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Old 07-31-2011, 10:01 AM   #16
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Kitchen circuits


Guys, sorry to beat this dead horse but I really appreciate the info.

So, I can't add the pendant lights to my two kitchen SABC. And it sounds like my 20A microwave circuit is considered a SABC since it supplies receptacles in the kitchen. It has a GFI wall receptacle above the counter and then one more that will be inside the upper cabinet for the microwave. I think that leaves me with with just two options...add these pendant lights to my 15A lighting circuit or run a new circuit. Is that correct?
My only other outlets in that area are the dining room receptacles which are all on the SABCs.

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Old 07-31-2011, 10:05 AM   #17
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Kitchen circuits


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Ok, so would it be correct to say, "an outlet is a box in a circuit where a receptacle or switch may be installed".
Or nothing installed. Could just be a junction box with a blank cover.
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So, what properties define a kitchen SABC. Is it any circuit with receptacles above a kitchen counter? Any circuit with receptacles in a kitchen?
In general, a circuit with receptacles in a kitchen, dining rm, breakfast nook, etc. Not all SABC receptacles are mounted above a kitchen counter. To me, this is almost being thought of backwards.
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Old 07-31-2011, 10:13 AM   #18
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The micro should be on its own dedicated circuit, not tied in with the counter, check the instructions. Correct, the lights would have to come from another circuit or a new circuit.
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Old 07-31-2011, 11:55 AM   #19
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Kitchen circuits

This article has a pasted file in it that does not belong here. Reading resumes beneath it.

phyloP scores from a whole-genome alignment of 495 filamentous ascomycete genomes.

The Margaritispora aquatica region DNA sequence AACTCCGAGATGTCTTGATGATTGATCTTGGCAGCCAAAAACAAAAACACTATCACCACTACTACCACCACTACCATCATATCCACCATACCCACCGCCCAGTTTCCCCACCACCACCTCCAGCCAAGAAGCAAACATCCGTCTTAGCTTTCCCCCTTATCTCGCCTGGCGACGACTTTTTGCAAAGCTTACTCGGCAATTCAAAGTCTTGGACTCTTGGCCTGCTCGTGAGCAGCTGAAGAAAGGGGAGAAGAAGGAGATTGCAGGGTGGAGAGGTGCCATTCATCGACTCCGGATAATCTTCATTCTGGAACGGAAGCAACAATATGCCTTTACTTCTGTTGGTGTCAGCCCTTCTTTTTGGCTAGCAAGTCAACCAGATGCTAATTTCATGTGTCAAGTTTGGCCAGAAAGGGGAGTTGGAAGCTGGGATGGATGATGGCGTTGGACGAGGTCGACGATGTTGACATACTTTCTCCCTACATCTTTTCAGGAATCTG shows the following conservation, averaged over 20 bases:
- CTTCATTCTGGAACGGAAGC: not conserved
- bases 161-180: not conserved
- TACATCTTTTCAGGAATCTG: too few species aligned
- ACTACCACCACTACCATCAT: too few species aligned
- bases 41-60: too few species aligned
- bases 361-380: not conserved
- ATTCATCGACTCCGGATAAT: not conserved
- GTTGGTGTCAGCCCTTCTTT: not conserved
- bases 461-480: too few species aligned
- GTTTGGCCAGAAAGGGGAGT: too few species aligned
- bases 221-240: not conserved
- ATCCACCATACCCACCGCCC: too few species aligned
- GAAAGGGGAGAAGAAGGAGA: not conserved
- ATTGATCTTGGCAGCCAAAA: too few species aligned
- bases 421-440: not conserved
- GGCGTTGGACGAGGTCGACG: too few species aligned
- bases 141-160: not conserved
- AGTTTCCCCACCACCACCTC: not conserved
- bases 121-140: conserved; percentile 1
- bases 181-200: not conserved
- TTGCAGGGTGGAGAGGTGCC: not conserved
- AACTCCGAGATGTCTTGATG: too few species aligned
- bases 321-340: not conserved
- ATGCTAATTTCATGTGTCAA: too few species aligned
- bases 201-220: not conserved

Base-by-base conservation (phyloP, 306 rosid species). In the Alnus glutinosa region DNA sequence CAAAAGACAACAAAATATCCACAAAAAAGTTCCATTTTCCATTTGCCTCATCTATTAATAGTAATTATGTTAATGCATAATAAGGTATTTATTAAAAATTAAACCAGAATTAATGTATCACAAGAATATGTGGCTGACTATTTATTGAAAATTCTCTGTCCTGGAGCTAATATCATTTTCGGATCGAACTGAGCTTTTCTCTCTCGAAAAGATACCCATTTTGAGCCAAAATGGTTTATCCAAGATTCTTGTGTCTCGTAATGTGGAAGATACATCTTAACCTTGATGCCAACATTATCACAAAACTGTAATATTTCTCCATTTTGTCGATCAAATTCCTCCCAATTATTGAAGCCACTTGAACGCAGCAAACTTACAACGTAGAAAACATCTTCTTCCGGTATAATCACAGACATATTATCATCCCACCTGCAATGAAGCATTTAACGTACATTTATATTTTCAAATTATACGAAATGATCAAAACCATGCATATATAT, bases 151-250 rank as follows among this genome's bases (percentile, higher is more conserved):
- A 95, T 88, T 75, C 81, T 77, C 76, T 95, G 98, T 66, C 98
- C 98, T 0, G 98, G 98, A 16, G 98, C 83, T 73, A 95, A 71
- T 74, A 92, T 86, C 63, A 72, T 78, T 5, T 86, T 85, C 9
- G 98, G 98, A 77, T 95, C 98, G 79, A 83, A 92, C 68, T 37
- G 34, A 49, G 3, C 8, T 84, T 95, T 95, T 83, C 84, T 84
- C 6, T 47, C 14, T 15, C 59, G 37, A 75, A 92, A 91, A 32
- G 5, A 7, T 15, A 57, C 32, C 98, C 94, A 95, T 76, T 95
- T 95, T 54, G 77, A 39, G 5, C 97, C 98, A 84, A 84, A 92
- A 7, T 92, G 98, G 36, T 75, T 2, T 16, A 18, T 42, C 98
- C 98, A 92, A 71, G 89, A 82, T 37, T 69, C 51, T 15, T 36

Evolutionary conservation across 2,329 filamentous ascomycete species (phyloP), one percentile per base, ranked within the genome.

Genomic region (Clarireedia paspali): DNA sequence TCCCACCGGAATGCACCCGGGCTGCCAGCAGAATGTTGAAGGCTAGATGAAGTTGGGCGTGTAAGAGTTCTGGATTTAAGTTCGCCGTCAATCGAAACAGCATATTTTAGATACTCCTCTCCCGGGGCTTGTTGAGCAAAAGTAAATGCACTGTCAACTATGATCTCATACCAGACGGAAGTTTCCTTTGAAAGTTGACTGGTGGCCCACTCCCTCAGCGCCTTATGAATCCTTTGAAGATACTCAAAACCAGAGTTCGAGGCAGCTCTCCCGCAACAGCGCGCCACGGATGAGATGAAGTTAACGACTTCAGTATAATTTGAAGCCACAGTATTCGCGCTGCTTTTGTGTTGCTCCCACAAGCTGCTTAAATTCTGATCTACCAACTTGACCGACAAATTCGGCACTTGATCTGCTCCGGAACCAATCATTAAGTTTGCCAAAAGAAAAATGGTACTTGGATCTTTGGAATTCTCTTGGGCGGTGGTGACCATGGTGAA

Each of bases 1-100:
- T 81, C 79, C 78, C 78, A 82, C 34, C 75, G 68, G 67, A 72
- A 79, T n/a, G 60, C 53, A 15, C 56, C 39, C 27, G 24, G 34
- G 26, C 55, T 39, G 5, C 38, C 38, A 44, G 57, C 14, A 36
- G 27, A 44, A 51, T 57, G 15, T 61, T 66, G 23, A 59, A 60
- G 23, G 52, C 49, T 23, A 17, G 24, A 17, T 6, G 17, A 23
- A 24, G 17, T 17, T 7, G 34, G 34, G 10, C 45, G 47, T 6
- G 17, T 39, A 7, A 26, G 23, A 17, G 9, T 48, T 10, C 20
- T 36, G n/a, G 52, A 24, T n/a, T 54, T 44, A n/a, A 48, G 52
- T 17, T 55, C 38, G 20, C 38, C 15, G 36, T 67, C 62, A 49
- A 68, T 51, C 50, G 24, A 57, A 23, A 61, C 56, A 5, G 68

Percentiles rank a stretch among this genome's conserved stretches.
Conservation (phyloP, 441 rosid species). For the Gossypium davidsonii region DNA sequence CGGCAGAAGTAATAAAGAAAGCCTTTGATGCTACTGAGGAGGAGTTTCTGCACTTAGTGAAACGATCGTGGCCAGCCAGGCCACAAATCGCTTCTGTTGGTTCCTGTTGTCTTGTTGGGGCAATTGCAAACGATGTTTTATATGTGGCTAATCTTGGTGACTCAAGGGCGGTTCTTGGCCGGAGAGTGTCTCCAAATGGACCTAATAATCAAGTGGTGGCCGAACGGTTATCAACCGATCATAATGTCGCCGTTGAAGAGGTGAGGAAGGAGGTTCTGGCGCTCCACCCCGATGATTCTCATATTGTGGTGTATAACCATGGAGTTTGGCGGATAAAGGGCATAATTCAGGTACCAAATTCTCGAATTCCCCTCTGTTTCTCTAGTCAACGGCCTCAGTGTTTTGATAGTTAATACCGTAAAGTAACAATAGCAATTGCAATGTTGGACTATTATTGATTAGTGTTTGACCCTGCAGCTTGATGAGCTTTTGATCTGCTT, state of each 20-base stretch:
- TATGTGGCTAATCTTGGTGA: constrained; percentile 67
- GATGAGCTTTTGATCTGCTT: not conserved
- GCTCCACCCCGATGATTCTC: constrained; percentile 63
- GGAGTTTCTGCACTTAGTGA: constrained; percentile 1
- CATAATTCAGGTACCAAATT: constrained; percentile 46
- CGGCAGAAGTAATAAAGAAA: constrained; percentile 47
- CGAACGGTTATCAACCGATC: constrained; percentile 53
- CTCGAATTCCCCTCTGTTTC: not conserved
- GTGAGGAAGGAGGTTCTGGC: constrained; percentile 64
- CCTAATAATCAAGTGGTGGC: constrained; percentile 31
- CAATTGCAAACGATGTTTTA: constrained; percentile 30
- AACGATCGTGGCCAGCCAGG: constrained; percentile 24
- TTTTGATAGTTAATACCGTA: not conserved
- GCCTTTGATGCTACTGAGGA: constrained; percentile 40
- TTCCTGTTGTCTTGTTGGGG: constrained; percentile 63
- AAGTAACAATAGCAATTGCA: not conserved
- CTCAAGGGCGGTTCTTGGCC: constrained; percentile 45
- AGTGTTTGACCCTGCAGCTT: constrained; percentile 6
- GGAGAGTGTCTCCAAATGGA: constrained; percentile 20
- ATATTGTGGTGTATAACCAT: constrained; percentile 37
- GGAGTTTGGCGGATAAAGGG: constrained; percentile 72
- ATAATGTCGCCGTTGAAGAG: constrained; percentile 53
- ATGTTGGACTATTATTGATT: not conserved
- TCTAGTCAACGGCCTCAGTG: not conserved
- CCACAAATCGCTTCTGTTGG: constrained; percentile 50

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I am finishing up the wiring in my kitchen remodel and I have a question about this same setup specifically about the last statement regarding adding lights to a small appliance circuit...
I have all of the circuits in place as suggested above. I need to add two pairs of over-bar pendant lights over the bars I'm adding to the kitchen. One pair switched on each of two opposite walls. It seems dumb to add these to the 15A lighting circuit which already has 7 recessed lights, a ceiling fan/light combo, dining room chandelier, plus three outlets in the adjacent family room (end table lamps). I've done the math and even with all the lights on, I'm still okay. The 20A small appliance circuit will power a toaster and a blender a few times per month. Most likely these two appliances will never run at the same time. It just seems silly to have this appliance circuit that is so underutilized.
I have a third 20A circuit (GFCI protected via receptacle) in the kitchen that has two receptacles. Only thing connected will be a 1600W microwave. Can I (should I) put these two sets of switched lights on this circuit instead of the lighting circuit?
No lighting on SABC's. Add it to the lighting branch circuit.
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Old 07-31-2011, 11:57 AM   #20
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Kitchen circuits


Quote:
Originally Posted by mystic_cobra View Post
Guys, sorry to beat this dead horse but I really appreciate the info.

So, I can't add the pendant lights to my two kitchen SABC. And it sounds like my 20A microwave circuit is considered a SABC since it supplies receptacles in the kitchen. It has a GFI wall receptacle above the counter and then one more that will be inside the upper cabinet for the microwave. I think that leaves me with with just two options...add these pendant lights to my 15A lighting circuit or run a new circuit. Is that correct?
My only other outlets in that area are the dining room receptacles which are all on the SABCs.
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Old 07-31-2011, 01:20 PM   #21
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Kitchen circuits


I was under the impression that a switch box is not an outlet, only boxes in which a receptacle is/or could be installed and all lighting fixture boxes. Not sure what the NEC 2011 rule requiring a neutral in all switch boxes does to my impression.

The end run of a 3 way switch even with a 4 wire cable to provide a neutral does not necessarily have a constant hot to make it an outlet.
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Old 07-31-2011, 01:58 PM   #22
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Unfortunately the definition is vague. Again, the 2008 definition: Outlet: A point on the wiring system at which current is taken to supply utilization equipment.

Points of thought (in my opinion): A 240V box qualifies as an outlet box, though no neutral exist. A dead-end of a 3-way that has a neutral available qualifies, as current can be taken. No mention in the definition that the power has to be constant. For that matter, a 3-way without a neutral would qualify, as current is taken from one conductor and transferred to another, with the final result supplying utilization equipment, though that equipment is not necessarily attached to that particular device. Again, opinion. Gotta love the vagueness of the code sometimes.

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